This trait, along with their small size, means they don’t enjoy being treated roughly. They are not a good combination with energetic children, and much prefer a cuddle to a vigorous game of ball. It is also possible they have a wilful, stubborn streak, which means their owner needs to be patient when toilet training.


The Jatzu can be a touch stubborn at times. Their owner should be prepared for this and not allow the dog to get away with unacceptable behaviour. This doesn’t mean punishment, but rather applying reward-based training methods with a consistency that helps the dog to understand the message. Not to do so risks Small Dog Syndrome where the pet gets big ideas above their station and starts to boss their owner around.


As a hybrid dog, there are few statistics reporting their health problems. However, both parent breeds carry certain predispositions to disease, so it’s reasonable to assume these may also be a potential risk for their pups.

Heart Murmurs

Many small breed dogs are at increased risk of developing a heart murmur, and the Jatzu is no different. The murmur should be monitored regularly by a vet, and when necessary the heart scanned. The latter can give an indication when heart medications should be started which are proven to extend life-expectancy.

Patellar Luxation

Also known as wobbly kneecaps, patellar luxation refers to instability of the kneecap. This allows the leg to lock in the wrong position causing the dog to skip a step or having difficulty jumping. Mild cases can be treated with occasional pain relief, whilst more severely affected dogs need reconstructive surgery.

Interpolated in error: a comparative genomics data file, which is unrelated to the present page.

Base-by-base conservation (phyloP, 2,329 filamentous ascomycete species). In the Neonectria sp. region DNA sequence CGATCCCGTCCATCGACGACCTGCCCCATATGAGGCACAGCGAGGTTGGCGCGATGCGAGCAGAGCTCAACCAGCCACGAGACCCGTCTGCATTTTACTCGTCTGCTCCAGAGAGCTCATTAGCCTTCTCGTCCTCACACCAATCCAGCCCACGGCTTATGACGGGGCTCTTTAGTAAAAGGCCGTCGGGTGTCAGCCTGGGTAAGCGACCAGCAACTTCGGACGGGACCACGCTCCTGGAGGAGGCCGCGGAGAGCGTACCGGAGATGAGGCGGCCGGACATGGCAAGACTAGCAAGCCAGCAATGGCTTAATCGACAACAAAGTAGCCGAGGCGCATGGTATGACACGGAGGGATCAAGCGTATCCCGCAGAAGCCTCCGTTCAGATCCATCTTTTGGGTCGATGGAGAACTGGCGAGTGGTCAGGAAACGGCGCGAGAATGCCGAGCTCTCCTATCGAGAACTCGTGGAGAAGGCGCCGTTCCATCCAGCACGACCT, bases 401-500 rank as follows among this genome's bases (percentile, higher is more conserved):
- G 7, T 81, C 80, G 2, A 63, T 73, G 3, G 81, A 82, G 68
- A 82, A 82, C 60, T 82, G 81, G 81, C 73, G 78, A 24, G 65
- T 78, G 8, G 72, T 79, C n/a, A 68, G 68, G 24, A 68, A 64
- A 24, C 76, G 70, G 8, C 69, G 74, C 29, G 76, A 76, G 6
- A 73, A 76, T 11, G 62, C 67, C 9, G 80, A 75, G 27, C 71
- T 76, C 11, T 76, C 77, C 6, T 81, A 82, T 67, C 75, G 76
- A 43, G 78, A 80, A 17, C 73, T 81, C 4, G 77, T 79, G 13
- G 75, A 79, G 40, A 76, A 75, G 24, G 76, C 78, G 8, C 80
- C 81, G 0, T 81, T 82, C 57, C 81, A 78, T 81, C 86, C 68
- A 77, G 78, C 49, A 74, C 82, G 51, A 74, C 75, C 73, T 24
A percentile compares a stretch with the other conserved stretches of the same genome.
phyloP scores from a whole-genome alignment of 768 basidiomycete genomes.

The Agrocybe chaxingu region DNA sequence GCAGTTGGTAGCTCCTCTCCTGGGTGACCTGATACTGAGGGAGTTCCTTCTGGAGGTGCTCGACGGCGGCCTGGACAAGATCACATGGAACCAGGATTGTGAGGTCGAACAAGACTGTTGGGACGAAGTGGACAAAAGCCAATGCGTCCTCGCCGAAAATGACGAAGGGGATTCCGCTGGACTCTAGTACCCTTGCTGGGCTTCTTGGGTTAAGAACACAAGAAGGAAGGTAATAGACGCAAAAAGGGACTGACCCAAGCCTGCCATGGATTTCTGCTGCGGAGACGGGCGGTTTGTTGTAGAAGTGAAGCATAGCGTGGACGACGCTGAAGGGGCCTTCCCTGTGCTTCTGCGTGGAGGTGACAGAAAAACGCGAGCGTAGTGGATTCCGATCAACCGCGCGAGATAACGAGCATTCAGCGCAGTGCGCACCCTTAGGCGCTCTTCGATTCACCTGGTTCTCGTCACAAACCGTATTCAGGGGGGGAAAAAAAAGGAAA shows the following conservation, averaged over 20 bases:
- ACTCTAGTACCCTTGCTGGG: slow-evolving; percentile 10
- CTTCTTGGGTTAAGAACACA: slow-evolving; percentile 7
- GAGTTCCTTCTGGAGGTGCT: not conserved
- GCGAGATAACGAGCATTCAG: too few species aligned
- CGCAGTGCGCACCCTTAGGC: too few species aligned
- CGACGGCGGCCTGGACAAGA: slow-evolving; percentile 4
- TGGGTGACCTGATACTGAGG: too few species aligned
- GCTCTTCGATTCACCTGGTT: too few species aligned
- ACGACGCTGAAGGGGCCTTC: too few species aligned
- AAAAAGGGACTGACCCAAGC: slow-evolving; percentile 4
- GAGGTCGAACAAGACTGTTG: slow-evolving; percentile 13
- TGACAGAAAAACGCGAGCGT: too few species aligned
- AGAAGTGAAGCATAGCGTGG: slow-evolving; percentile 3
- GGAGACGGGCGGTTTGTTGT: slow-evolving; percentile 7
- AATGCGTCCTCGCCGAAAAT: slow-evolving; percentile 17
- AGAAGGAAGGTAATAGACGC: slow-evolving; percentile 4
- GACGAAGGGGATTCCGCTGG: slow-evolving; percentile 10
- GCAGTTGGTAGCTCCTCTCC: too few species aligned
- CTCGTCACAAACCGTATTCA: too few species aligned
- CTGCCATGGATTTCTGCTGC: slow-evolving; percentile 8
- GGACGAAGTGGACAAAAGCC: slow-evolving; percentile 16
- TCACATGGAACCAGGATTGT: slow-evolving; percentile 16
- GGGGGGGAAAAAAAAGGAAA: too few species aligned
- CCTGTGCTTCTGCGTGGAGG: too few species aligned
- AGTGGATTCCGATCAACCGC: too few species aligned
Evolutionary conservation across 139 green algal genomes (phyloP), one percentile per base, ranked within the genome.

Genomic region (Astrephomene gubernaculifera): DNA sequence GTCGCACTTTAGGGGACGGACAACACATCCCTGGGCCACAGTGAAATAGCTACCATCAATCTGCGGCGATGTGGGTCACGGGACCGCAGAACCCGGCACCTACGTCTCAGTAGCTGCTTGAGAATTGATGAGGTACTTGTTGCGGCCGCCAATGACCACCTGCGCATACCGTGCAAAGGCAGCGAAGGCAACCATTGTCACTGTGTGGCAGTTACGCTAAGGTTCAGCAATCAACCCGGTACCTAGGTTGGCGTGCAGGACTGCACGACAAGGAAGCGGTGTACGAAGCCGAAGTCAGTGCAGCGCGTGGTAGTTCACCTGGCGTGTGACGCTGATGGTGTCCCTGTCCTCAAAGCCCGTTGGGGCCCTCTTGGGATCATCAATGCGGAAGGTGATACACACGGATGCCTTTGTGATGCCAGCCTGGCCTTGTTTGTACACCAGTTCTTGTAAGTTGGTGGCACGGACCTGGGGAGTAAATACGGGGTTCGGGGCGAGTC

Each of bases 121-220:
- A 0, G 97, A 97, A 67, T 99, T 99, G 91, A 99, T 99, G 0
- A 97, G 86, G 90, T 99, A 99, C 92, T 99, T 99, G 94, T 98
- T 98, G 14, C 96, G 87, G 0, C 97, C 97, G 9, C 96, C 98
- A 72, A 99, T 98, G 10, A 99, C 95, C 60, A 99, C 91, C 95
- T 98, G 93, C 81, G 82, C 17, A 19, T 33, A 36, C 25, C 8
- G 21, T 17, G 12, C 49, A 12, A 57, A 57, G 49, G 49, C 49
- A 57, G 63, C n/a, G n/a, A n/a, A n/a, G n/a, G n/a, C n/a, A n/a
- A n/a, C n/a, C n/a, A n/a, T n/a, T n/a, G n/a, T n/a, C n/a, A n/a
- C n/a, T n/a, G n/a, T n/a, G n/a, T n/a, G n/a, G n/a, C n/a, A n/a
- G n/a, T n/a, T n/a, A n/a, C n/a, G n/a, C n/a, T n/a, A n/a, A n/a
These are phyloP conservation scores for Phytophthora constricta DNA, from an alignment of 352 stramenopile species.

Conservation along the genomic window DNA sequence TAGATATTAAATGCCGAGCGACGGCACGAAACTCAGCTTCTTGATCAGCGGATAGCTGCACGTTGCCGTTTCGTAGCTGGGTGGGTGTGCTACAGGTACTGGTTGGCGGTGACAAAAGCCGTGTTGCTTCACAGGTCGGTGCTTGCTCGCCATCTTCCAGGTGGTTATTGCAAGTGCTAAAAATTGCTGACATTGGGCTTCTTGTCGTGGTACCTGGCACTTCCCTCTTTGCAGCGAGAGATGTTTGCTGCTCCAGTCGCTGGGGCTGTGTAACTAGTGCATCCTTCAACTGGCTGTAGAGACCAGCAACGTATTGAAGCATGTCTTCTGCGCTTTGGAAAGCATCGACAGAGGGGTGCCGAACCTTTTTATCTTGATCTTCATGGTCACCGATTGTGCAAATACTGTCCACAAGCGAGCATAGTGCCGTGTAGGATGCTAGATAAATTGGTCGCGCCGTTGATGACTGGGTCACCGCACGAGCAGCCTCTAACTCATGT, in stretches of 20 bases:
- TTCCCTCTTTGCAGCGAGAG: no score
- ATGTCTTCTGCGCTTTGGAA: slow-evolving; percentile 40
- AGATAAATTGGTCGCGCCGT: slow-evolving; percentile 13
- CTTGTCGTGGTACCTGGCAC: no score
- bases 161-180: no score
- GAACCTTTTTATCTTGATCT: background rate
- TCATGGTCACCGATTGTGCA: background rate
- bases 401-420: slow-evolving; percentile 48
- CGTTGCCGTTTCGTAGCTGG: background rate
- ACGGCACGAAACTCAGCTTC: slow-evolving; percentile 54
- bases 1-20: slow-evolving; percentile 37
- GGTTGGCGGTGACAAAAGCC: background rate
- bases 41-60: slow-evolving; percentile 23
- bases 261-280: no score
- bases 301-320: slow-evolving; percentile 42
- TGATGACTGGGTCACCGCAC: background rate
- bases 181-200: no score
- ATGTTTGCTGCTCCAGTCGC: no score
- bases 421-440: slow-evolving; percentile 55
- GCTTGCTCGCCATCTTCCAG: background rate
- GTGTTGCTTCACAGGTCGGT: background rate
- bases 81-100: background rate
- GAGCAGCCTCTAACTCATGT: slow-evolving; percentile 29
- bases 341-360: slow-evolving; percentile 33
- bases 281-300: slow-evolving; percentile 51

Brachycephalic Airway Obstruction Syndrome

Anatomical quirks in dogs with flat face can make it more difficult to breath. These issues include narrow nostrils, a long soft palate, oversized tongued, enlarged tonsils, and a narrow windpipe.

Dental Disease

Both the Japanese Chin and Shih Tzu have a tendency to a shorter snout, which leads to dental overcrowding. In turn, this traps food and debris, predisposing to dental disease. Prophylactic tooth brushing goes a long way to keeping at Jatzu’s mouth healthy.


Low energy levels coupled with a sweet face can lead to overfeeding and weight gain. The wise owner is aware of this and gives treats sparingly.

Exercise and Activity Levels

The Jatzu is happy and playful but doesn’t require large amounts of exercise. As with any dog, they do need to get out for walks, as this provides both mental and physical stimulation. But a sedate stroll is fine rather than a long hike or engaging in rough games.

Indeed, be careful exercising a Jatzu in hot weather. That thick coat, along with the potential for a flat face, makes them prone to overheating and heat stroke. With this in mind, avoid the hottest parts of the day and always take plenty of water along on the walk.


The Jatzu requires daily grooming in order to keep their long coat tangle-free and in tip-top condition. The Japanese Chin coat is a single layer with a silky texture, whilst the Shih Tzu has a thicker double layer coat. Either way, combing to remove tangles combined with brushing to smooth and condition, is a daily must.

The Jatzu is regarded as a low to moderate shedder. However, somewhat misleadingly they are classed as a hypoallergenic dog breed by some. This is dubious as hair and dog dander are potent allergens and just as likely to be present on a Jatzu as most other breeds.

Bathing is recommended every 3 to 4 weeks. But care needs to be taken to use mild shampoos and rinse thoroughly, to avoid stripping out the skin’s natural conditioning oils, leading to a dull, harsh, coat.